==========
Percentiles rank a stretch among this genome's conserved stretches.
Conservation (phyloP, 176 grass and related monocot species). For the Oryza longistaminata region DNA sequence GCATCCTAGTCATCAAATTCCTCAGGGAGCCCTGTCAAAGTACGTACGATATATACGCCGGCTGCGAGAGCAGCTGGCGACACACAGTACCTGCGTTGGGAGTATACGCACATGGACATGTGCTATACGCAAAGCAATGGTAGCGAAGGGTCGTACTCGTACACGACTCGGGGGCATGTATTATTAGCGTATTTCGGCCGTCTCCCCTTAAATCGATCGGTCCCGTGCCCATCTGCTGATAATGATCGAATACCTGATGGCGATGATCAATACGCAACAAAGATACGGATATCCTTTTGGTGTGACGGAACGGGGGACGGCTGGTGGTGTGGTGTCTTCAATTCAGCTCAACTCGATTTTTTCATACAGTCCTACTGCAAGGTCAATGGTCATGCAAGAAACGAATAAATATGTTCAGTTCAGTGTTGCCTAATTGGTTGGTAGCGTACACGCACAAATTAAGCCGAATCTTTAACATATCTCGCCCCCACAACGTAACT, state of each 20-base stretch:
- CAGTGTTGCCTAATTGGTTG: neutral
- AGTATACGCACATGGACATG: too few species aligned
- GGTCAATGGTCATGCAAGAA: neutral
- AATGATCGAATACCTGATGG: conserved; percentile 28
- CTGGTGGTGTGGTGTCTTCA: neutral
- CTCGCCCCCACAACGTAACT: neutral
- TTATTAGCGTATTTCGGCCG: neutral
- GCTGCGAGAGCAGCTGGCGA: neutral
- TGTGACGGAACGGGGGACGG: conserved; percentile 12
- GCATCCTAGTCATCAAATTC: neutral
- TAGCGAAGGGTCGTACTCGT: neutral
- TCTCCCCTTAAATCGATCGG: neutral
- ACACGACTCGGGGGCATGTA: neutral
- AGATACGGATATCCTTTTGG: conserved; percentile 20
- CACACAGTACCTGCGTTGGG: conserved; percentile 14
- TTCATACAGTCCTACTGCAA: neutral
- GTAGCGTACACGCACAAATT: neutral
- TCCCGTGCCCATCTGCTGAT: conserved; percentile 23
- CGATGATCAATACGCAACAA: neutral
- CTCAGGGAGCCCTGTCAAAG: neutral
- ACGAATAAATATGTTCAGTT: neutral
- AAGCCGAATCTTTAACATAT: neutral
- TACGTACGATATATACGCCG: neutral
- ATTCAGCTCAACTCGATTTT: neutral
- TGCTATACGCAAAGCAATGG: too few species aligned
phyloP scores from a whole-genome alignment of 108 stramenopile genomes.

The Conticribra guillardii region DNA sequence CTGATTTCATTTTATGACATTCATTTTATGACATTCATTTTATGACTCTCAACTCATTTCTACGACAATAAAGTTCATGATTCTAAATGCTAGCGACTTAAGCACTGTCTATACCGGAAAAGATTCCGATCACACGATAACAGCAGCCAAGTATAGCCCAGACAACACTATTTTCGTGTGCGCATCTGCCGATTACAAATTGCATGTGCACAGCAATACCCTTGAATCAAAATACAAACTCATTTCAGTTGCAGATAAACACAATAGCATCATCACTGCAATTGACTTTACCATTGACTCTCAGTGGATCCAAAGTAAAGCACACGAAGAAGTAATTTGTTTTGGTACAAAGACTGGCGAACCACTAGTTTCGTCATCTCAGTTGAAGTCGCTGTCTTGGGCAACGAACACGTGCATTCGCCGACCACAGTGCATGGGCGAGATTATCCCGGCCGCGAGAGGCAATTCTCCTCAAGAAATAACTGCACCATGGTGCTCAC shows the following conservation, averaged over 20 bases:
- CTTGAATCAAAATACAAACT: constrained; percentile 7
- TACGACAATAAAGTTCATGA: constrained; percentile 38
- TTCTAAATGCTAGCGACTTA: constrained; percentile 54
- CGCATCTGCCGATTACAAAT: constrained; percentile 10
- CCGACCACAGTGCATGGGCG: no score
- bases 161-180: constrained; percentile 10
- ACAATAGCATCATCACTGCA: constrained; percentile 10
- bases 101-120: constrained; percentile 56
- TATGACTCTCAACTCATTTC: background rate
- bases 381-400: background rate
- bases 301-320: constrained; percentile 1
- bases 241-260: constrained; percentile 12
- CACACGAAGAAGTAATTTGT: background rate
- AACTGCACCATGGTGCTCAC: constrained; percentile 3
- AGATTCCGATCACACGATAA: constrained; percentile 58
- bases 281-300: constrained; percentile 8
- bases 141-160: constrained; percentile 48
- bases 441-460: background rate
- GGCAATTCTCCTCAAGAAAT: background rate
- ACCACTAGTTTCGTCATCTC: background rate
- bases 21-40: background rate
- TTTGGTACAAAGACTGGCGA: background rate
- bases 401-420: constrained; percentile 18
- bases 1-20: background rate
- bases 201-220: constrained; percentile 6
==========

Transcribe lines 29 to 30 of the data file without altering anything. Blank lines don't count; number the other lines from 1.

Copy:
The Conticribra guillardii region DNA sequence CTGATTTCATTTTATGACATTCATTTTATGACATTCATTTTATGACTCTCAACTCATTTCTACGACAATAAAGTTCATGATTCTAAATGCTAGCGACTTAAGCACTGTCTATACCGGAAAAGATTCCGATCACACGATAACAGCAGCCAAGTATAGCCCAGACAACACTATTTTCGTGTGCGCATCTGCCGATTACAAATTGCATGTGCACAGCAATACCCTTGAATCAAAATACAAACTCATTTCAGTTGCAGATAAACACAATAGCATCATCACTGCAATTGACTTTACCATTGACTCTCAGTGGATCCAAAGTAAAGCACACGAAGAAGTAATTTGTTTTGGTACAAAGACTGGCGAACCACTAGTTTCGTCATCTCAGTTGAAGTCGCTGTCTTGGGCAACGAACACGTGCATTCGCCGACCACAGTGCATGGGCGAGATTATCCCGGCCGCGAGAGGCAATTCTCCTCAAGAAATAACTGCACCATGGTGCTCAC shows the following conservation, averaged over 20 bases:
- CTTGAATCAAAATACAAACT: constrained; percentile 7